José Lutzenberger
( 1988 , Brésil )

...for his contribution to protecting the natural environment in Brazil and worldwide.

A healthy civilisation can only be one that harmonises with and integrates into the totality of life, enhancing not demolishing it.


José Lutzenberger, born in 1926, was a Brazilian agronomist who worked for 15 years with a multinational chemical corporation, but left in 1970 to start a vigorous and successful campaign against pesticides and for organic farming. What followed was great progress in Brazil among farmers large and small concerning organic crop management; increasing numbers of them began to use less poisons and turned to more regenerative methods of production. Lutzenberger’s work in this field made him an acknowledged expert on soil science and organic fertilisers as well as plant health. Agriculture, however, was only one of his concerns: he is also widely known in Brazil as the father of the environmental movement.

Contact

Fundaão Gaia
Rua Jacintho Gomes 39
90040 270 Porto Alegre
BRAZIL

http://www.fgaia.org.br/

Biography

As an agronomist, interested in healthy, clean, sustainable agriculture, Lutzenberger went into sanitary engineering. He also got involved in recycling, being conscious that hundreds of millions of hectares of good agricultural land were being degraded by the destruction of humus and soil life, while on the other hand, in industry, hundreds of millions of tons of precious organic wastes were being destroyed by dumping, contamination or burning. He developed simple, alternative methods for re-use – either as fodder or fertiliser – of the wastes of many industries such as pulp mills, tanneries, slaughterhouses and food processing plants. He also worked in landscaping and gardening.

Lutzenberger’s activities in Brazil were combined with a gruelling international speaking schedule that took him regularly to many countries on all continents.

From 1990 to ’92 he was Special Secretary for the Environment to the President of Brazil. In this post he was instrumental in the demarcation of Indian territories, especially the land of the Yanomamis, as well as in the decision to abandon the atom bomb and in Brazil’s signing of the Antarctic Treaty and the Whale Convention. One of Lutzenberger’s main concerns was the preservation of the tropical rainforest of Amazonia as well as other important elements of the biosphere.

In 1995 he received an honorary doctorate from BOKU (Universität für Bodenkultur) at the University of Vienna, …

As an agronomist, interested in healthy, clean, sustainable agriculture, Lutzenberger went into sanitary engineering. He also got involved in recycling, being conscious that hundreds of millions of hectares of good agricultural land were being degraded by the destruction of humus and soil life, while on the other hand, in industry, hundreds of millions of tons of precious organic wastes were being destroyed by dumping, contamination or burning. He developed simple, alternative methods for re-use – either as fodder or fertiliser – of the wastes of many industries such as pulp mills, tanneries, slaughterhouses and food processing plants. He also worked in landscaping and gardening.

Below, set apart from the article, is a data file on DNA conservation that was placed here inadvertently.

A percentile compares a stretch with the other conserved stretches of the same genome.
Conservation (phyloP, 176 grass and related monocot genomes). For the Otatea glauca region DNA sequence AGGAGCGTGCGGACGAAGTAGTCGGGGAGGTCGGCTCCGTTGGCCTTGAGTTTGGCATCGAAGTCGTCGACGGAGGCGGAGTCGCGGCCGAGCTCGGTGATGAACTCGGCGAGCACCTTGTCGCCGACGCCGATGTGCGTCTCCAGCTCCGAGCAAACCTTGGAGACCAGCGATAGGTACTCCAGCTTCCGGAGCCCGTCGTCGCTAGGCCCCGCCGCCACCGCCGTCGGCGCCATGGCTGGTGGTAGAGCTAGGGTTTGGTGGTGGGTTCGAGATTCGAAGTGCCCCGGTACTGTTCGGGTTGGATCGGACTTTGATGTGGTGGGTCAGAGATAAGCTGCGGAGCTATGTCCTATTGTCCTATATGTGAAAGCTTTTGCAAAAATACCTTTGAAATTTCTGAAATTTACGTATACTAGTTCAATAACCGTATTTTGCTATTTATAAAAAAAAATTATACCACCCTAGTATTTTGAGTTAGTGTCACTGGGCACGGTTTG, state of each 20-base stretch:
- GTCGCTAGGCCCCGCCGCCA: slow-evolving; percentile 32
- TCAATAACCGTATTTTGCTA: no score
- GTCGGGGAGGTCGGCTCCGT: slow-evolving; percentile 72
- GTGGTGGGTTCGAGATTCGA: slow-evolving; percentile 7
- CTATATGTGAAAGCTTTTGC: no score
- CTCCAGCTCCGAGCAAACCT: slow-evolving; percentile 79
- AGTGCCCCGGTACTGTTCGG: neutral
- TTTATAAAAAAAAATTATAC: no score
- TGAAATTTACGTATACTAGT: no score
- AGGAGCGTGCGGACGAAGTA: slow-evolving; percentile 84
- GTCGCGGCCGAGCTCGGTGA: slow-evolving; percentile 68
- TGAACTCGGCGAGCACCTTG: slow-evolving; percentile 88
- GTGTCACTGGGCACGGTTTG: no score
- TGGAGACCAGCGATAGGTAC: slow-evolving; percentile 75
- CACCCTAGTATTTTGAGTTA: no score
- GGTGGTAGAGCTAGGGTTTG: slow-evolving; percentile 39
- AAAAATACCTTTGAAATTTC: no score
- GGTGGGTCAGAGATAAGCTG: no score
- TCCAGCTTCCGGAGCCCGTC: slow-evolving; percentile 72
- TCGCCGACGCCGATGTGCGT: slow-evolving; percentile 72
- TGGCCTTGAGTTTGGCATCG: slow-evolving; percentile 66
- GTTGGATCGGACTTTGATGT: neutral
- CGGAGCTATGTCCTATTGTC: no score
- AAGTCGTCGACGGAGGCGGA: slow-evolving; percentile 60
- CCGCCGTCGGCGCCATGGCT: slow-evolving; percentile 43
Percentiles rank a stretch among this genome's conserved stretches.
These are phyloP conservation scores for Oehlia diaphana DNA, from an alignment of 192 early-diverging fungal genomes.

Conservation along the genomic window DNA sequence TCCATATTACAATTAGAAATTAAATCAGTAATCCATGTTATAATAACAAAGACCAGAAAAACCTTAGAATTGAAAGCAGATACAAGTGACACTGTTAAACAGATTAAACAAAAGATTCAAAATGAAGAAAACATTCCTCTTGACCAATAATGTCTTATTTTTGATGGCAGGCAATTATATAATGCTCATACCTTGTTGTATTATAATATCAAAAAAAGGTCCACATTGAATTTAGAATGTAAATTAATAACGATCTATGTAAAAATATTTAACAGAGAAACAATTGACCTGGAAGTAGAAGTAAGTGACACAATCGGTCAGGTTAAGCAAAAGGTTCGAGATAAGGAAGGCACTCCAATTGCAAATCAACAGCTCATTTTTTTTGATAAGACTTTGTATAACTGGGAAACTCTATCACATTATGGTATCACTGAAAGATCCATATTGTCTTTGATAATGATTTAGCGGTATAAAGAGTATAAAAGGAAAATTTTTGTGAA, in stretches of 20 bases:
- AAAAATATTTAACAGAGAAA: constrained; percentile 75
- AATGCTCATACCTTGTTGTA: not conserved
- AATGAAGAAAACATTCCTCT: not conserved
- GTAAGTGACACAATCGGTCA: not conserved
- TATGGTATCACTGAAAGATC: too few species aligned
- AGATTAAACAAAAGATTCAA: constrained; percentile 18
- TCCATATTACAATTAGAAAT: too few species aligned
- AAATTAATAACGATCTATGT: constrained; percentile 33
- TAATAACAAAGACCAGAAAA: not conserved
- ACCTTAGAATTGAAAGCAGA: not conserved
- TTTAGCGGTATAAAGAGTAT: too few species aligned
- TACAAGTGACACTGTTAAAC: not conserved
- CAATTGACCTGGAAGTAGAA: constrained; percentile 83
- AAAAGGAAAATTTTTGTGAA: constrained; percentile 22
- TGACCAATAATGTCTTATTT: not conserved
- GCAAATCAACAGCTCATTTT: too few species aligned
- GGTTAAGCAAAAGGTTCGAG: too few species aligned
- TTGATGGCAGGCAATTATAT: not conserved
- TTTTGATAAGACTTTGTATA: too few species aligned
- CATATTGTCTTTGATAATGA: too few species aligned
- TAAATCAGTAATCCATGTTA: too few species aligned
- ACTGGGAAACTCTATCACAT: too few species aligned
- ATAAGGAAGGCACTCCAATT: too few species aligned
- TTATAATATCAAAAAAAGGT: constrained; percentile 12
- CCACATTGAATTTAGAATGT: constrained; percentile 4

Lutzenberger’s activities in Brazil were combined with a gruelling international speaking schedule that took him regularly to many countries on all continents.

From 1990 to ’92 he was Special Secretary for the Environment to the President of Brazil. In this post he was instrumental in the demarcation of Indian territories, especially the land of the Yanomamis, as well as in the decision to abandon the atom bomb and in Brazil’s signing of the Antarctic Treaty and the Whale Convention. One of Lutzenberger’s main concerns was the preservation of the tropical rainforest of Amazonia as well as other important elements of the biosphere.

In 1995 he received an honorary doctorate from BOKU (Universität für Bodenkultur) at the University of Vienna, Austria, for his scientific work and his cooperation with Austrian farmers.

In all his areas of work Lutzenberger promoted a holistic thinking in science and technology, as well as a new holistic ethics.

Lutzenberger passed away in 2002 at the age of 75.

 
 

FAQ about José Lutzenberger

asked in 2005
answered by his daughter, Mrs Lara Lutzenberger

1. Mrs. Lutzenberger, what do you regard as your father?s most important legacy? 

To me, my father’s most important contribution was to raise environmental awareness in society through his holistic approach and his pioneering work in promoting organic agriculture but also recycling industrial waste.

2. How do you continue his work?

I do continue his work by keeping up with the awareness raising through Fundacao Gaia and at his company Vida Produtos e Servicos, which is working with an increasing number of pulp mill industries and finding creative solutions for the recycling of their different waste types.

3. Tell us about your links and joint work with other award recipients. 

Together with Wangari Maathai (Kenya), Vandana Shiva (India), Martin von Hildebrand (Colombia) and a big group of partners from different parts of the world, we have created the ECN – Earth Community Network.
At ECN we are linking up Learning Centers in which people can experience the meaning and practice of a sustainable future, based upon systems of governance that respect the laws of the Earth and that reconnect humanity to their deepest nature.

4. What effect has the RLA had on your work?

Basically in recognizing its importance internationally and giving it a greater publicity.